From: Henry George versus Henry George
by R.C. RUTHERFORD
On pages 206, 211, 220, Mr. George virtually concedes all that is claimed for the Malthusian doctrine of “pressure of population.” If increase of population increases rent, and so decreases wages, it is quite immaterial whether the evils that troop with low wages come directly from “pressure against subsistence,” or from boosting up production, provided that it wrest it from the mouth of the laborer and put it into the lap of the landlord. Whether the pressure be direct or indirect, the effect is all the same upon the starving laborer. So long as the evil comes from increase of population, the interposition of a few high-sounding words in the formulation of the theory, or of another link in the chain of causation, makes little or no difference in the essential fact.
There is also a fallacy in Mr. George’s argument to show that increase of population increases productive power faster than the population. The labor of one hundred men, he says, will produce more than one hundred times one man. ( P. 208.)
True, but the necessities (wants) of one hundred men are more than the wants of one hundred times one man. And the question is, whether relative to these—the wants—productive power keeps pace with the normal increase of population. Here again we cite Mr. George against himself:
“Now, in a state of society in which the existing power of labor seemed to satisfy all material desires, and there was no possibility of new desires being called forth by the opportunity of gratifying them, the effect of labor-saving improvements would be simply to reduce the amount of labor expended. But such a state of society, if it can anywhere be found (which I do not believe) exists only where the human most nearly approaches the animal. In the state f society called civilized, and which in this inquiry we are concerned with, the very reverse is the case. Demand is not a fixed quantity, that increases only as population increases. In each individual it rises with his power of getting the things demanded. Man is not an ox, who, when he has eaten his fill, lies down to chew the cud; he is the daughter [sic] of the horse-leach, who constantly asks for more. … The amount of wealth produced is nowhere commensurate with the desire for wealth, and desire mounts with [sometimes in advance of] every additional opportunity for gratification” (Pp. 220, 221.)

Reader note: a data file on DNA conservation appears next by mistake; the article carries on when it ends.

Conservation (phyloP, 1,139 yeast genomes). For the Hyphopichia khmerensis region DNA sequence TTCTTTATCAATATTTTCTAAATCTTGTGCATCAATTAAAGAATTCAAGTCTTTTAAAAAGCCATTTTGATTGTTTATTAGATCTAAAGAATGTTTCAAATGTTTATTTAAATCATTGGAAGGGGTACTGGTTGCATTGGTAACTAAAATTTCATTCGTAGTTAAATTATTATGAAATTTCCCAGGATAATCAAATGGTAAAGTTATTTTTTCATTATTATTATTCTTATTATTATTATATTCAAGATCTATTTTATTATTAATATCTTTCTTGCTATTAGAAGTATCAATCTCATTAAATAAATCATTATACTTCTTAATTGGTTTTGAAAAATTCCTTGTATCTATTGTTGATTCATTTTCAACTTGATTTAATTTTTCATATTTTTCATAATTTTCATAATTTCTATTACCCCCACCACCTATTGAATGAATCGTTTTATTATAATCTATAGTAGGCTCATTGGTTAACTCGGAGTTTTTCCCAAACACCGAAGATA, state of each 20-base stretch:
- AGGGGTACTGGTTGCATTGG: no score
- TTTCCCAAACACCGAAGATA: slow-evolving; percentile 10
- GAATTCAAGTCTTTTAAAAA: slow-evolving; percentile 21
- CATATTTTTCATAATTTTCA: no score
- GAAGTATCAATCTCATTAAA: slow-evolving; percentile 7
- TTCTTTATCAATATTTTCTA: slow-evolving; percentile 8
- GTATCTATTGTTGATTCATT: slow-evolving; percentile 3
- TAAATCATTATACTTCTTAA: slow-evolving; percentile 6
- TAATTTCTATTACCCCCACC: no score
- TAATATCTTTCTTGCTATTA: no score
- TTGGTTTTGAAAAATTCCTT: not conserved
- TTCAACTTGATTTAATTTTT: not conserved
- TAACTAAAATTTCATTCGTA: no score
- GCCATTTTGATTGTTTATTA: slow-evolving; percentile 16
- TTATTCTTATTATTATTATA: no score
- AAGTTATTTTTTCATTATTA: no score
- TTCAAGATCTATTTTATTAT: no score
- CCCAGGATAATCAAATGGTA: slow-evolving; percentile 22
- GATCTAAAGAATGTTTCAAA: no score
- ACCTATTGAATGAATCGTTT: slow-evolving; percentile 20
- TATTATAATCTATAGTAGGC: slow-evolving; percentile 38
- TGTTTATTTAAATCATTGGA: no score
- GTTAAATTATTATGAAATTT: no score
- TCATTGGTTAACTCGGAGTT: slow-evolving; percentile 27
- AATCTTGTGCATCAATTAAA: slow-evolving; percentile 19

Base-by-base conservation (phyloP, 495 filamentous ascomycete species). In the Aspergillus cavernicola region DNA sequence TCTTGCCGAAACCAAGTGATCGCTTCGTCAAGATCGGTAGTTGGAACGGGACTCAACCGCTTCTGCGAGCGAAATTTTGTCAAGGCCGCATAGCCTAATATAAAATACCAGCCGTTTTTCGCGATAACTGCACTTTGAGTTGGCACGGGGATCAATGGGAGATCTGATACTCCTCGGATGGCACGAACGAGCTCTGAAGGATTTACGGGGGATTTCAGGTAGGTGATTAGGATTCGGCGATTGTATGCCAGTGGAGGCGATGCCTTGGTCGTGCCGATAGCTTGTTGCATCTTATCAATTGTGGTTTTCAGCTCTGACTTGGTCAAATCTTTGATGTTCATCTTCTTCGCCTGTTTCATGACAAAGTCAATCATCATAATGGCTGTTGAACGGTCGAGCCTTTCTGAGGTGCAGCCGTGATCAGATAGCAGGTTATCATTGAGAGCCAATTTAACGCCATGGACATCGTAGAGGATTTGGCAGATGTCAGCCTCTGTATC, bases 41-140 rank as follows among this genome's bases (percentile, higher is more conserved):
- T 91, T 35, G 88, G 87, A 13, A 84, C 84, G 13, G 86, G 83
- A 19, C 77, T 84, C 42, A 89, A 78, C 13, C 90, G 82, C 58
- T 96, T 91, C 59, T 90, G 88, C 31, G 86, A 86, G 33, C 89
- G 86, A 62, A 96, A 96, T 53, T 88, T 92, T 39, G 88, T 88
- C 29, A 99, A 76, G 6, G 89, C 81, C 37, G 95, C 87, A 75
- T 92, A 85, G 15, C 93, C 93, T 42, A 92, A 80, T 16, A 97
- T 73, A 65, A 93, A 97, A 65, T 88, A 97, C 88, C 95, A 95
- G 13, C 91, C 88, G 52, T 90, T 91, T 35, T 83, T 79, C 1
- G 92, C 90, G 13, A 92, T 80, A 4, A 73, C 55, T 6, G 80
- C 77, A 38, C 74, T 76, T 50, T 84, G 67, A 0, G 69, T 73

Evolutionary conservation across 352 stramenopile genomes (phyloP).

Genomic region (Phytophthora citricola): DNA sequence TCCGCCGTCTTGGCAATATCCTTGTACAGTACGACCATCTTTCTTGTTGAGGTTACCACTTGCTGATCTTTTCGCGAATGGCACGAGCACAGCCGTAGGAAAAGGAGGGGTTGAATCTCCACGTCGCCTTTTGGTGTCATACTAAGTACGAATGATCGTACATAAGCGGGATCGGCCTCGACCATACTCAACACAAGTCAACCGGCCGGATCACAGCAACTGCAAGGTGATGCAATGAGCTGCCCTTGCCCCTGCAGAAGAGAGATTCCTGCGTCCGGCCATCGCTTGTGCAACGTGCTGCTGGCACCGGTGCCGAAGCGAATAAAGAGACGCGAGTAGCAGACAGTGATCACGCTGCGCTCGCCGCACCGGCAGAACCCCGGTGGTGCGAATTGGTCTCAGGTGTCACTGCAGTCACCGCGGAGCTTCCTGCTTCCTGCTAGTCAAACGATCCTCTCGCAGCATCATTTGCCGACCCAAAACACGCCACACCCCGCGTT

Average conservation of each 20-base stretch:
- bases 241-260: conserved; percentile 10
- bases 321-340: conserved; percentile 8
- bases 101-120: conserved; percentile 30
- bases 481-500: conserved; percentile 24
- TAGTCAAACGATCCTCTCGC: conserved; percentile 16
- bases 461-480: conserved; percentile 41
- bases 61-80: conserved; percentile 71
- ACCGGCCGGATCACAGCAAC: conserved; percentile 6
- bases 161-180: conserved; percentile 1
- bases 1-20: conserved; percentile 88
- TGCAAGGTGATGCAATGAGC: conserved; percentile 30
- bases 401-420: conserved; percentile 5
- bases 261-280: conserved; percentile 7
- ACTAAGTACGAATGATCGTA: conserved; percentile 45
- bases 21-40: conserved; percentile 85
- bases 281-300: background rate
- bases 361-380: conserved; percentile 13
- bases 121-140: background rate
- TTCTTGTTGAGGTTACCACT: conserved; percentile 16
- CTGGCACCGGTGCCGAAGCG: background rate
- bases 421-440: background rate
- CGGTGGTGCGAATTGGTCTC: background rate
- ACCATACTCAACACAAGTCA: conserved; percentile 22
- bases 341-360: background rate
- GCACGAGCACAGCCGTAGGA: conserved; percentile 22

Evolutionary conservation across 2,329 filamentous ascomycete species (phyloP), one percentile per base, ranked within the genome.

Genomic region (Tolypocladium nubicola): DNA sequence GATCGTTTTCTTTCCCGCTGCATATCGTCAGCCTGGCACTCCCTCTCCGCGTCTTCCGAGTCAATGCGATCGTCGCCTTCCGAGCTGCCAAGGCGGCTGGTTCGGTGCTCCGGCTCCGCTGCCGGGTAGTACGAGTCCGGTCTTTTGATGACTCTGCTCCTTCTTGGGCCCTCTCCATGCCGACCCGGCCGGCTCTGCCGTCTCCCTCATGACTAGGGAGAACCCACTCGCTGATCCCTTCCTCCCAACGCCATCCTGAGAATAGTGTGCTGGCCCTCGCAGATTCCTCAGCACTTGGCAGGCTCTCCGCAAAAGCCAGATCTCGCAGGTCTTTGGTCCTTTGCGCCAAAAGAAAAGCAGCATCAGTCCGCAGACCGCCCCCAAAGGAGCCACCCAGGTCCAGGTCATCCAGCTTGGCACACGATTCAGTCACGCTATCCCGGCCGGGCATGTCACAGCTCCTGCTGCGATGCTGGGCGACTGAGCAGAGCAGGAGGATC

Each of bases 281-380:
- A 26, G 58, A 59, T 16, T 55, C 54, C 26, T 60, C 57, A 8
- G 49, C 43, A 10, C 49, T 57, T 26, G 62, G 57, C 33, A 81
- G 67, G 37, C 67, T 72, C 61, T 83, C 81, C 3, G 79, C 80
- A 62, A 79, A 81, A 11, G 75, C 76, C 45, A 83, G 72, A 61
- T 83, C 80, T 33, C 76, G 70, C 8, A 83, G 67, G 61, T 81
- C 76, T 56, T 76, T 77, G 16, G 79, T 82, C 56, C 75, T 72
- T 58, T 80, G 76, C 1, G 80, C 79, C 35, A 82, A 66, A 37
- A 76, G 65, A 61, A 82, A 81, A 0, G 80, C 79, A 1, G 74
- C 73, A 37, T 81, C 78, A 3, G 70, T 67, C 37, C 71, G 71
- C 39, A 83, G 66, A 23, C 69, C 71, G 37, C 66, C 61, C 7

It is unfortunate for Mr. George, that, to the success of one argument, he is often compelled to knock down what he has set up in support of another.
Beginning on page 212, and running to page 217, Mr. George, with a graphic pen, draws a vivid, truthful and beautiful picture of the growth of a town from a single squatter, up to a St Louis, Chicago, or San Francisco, filled with all the appliances of art, industry, science, philosophy, of social and religious life—in short, all the varied products and blessings of the highest known civilization.
One comment on this is, that “rent” did not put them there: Wages did not put them there. What then did, if not capital? All these things stand for the products of labor, that went neither to rent nor wages. If all the produce of labor is, on just principles, the wages of labor, then it may do to call these things, (if they must needs be christened,) “stored-up wages,” but not “stored-up labor.” And it may be a robbery of labor, a perversion of wages, to store them up in this way, but without that perversion where would these things be? If they be not desirable, they are to be deprecated, and ought to be abolished; and such evils as inhere in them would be abolished with them. If they be desirable, the inherent evils must be endured—the incidental, not consequent, evils must be eliminated and banished by themselves. That is the problem. Mr. George’s task is to show that the solution lies in the abolition of private ownership in land. In the end we shall see. Our object here has been to draw, from the finest passages in Mr. George’s book, an illustration of the “functions of capital,” in which, perhaps, even the plundered laborer can find some comfort.